I preached at my church yesterday.
The sermon is short because it was a New Member Sunday and we had twenty-two people join. Here’s what I said.
There is a tradition in poetry of the “found poem,” which is a type of poetry created by taking words, phrases, and sometimes whole passages from other sources and reframing them as a poem—the literary equivalent of a collage. My message this morning is sort of a found sermon, if you will, pulling together a story, a poem, and a song—all borrowed—that say best what I is on my heart today.
When Ginger asked me to preach as we mark both Thanksgiving Sunday and Membership Sunday, I started thinking about the relationship between gratitude and belonging. What does it mean to be thankful? In our passage for today, Paul said, “Give thanks in all circumstances.” But for what? And how?
The story. Many years ago, my brother lived in Akron, Ohio. His barber was a Lebanese man who had fled Lebanon with his family when it was what Syria is today. They literally fled in the middle of the night with the clothes on their backs. In Lebanon, he had been a doctor. In Akron, he was a barber. My brother said when you walked in the shop and said, “How are you?” the man always answered, “Grateful.”
His gratitude had to do with more than things going well. He had learned that sorrow and joy are not opposites. Grief and gladness are not two sides of a coin. Its all mixed together, woven, one thread over, around, and through the other. We’re not waiting for things to get better so we can say thank you. We trust that God wants to do more than rescue us. We are here to make meaning of our lives, and we do that in deliberate community. We gather together to remember that love is stronger than death, than difficulty, than oppression, even stronger than evil. We give thanks because we are not hopeless. And we are not alone.
Now, the poem–written by W. S. Merwin. It’s called “Thanks.”
with the night falling we are saying thank you
we are stopping on the bridges to bow from the railings
we are running out of the glass rooms
with our mouths full of food to look at the sky
and say thank you
we are standing by the water thanking it
standing by the windows looking out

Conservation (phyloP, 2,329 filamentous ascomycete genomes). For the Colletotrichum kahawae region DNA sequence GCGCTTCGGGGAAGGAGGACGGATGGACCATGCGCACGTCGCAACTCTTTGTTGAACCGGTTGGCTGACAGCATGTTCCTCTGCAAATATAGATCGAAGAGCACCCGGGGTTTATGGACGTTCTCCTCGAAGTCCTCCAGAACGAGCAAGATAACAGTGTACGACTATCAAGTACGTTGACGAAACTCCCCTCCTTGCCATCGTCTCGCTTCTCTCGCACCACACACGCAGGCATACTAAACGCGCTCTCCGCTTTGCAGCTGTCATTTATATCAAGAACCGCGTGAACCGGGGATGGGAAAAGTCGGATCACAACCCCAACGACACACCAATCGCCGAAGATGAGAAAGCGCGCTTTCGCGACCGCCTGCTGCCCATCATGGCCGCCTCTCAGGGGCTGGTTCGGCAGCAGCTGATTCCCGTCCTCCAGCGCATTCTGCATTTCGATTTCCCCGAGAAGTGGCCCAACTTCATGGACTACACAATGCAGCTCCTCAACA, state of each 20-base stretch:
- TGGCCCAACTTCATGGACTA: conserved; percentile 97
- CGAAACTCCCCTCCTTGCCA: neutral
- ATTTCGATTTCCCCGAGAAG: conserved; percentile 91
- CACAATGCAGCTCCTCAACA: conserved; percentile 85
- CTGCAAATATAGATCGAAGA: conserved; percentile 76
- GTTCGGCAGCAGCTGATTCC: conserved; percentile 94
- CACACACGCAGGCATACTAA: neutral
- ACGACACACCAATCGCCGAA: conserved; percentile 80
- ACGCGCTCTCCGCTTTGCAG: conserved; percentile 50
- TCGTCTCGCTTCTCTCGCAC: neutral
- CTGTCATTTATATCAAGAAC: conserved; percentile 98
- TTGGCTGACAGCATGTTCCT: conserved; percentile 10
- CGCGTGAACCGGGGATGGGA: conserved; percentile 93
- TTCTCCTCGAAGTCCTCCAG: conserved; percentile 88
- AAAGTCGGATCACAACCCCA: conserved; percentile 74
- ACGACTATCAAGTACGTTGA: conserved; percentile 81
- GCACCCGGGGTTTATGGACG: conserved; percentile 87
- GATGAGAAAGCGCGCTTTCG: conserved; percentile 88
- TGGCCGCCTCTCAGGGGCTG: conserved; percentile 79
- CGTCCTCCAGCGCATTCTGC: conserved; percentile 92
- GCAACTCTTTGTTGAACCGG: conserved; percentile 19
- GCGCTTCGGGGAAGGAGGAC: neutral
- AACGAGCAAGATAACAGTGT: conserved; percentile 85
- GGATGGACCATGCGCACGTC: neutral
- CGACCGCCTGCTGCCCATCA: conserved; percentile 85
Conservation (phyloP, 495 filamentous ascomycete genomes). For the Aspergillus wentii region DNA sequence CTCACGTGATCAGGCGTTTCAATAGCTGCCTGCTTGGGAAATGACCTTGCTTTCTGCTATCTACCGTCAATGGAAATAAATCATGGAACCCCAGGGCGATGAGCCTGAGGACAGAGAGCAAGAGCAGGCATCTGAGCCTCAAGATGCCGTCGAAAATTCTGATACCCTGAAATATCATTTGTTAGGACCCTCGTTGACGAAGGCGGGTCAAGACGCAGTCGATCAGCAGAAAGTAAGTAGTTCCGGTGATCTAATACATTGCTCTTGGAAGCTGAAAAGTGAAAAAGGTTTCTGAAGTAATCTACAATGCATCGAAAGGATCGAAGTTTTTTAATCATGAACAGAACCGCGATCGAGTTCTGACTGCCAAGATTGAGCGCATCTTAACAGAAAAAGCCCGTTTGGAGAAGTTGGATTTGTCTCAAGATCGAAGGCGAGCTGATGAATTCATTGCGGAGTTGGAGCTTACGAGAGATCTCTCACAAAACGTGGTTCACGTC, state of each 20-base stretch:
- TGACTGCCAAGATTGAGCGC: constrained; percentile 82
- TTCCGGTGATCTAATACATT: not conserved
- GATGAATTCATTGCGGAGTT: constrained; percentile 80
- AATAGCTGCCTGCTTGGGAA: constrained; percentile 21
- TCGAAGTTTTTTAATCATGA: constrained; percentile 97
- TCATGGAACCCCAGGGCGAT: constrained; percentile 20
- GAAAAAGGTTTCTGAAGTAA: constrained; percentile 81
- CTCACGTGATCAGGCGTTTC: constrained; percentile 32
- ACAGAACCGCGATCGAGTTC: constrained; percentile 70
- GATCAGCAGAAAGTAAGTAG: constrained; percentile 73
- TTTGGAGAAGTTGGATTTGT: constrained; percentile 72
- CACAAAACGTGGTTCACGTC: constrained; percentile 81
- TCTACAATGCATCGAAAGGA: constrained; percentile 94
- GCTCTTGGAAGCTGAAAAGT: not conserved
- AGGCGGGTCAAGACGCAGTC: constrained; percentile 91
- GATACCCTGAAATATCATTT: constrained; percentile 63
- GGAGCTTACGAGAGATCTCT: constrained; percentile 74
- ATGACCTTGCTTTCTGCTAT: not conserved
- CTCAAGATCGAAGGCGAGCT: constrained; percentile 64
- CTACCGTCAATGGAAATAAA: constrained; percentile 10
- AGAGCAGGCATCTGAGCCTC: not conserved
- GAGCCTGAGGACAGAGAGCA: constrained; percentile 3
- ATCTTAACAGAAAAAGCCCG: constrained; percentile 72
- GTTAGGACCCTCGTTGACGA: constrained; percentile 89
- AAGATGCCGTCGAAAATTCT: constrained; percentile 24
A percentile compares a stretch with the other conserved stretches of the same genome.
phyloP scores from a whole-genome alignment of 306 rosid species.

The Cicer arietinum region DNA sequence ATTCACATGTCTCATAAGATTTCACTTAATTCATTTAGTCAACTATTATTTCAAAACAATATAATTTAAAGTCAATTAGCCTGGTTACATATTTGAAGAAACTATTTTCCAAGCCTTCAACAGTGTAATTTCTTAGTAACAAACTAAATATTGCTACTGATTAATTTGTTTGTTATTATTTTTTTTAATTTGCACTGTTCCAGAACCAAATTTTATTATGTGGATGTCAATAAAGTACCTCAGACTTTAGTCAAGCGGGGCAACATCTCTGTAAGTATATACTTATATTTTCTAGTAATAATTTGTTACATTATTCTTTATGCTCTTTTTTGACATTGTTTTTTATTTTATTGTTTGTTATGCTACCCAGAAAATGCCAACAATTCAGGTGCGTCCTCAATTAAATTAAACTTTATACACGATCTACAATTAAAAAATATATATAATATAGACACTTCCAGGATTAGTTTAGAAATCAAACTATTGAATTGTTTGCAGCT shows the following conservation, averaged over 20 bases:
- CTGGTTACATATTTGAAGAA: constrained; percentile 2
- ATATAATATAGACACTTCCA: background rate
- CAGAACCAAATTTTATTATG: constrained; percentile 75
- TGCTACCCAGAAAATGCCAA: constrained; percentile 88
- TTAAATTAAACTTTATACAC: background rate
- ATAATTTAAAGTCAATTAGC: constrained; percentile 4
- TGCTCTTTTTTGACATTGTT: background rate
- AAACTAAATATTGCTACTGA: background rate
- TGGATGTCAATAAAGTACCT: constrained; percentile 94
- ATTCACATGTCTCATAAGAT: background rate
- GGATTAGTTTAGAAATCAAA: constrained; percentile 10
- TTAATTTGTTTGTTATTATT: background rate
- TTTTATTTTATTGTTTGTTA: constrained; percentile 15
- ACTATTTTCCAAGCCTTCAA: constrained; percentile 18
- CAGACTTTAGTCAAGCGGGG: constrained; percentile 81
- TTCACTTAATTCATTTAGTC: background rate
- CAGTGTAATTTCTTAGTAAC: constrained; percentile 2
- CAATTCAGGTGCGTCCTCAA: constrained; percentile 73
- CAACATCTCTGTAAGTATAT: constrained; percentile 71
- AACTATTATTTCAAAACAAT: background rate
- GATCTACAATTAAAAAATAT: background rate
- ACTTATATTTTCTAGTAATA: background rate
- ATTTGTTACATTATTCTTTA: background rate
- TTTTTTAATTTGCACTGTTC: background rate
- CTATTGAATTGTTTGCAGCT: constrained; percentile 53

in our directions
back from a series of hospitals back from a mugging
after funerals we are saying thank you
after the news of the dead
whether or not we knew them we are saying thank you
over telephones we are saying thank you
in doorways and in the backs of cars and in elevators
remembering wars and the police at the door
and the beatings on stairs we are saying thank you
in the banks we are saying thank you
in the faces of the officials and the rich
and of all who will never change
we go on saying thank you thank you
with the animals dying around us
taking our feelings we are saying thank you
with the forests falling faster than the minutes
of our lives we are saying thank you
with the words going out like cells of a brain
with the cities growing over us
we are saying thank you faster and faster
with nobody listening we are saying thank you
thank you we are saying and waving
dark though it is
There’s one line in that poem I want to talk back to.
Near the end he says, “With nobody listening we are saying thank you.” I want to talk back because of you. Because of us. Our faith in Christ and our commitment to one another means we trust someone is listening. That is why we are here today. That’s why we are welcoming folks into our belonging. That is why we are filling out our pledge cards—just one of the ways we make our belonging tangible.
when we help each other fight the fear
be present with one another
we will find that’s where the life of God is lived
to give courage, to hear it now
we are beloved this is holy ground
I need you you need me
this is why we gather
this is why we gather
to remember why we matter
this is why we gather
One of the sentences that jumped out at me in our scripture reading said, “Be at peace among yourselves. And we urge you, beloved, to admonish the idlers, encourage the fainthearted, help the weak, be patient with all of them.” Be patient with all of them. I feel like I need to repeat that last phrase over and over until I get it. Be patient with all of them. With all of one another.
My church family, this is why we gather—why we join, why we read historic covenants, why we go to coffee hour, why we sit on committees, why we pledge, why we sing and pray and worship. This is why we gather: to remember why we matter.
Let us be thankful boys and girls. Amen.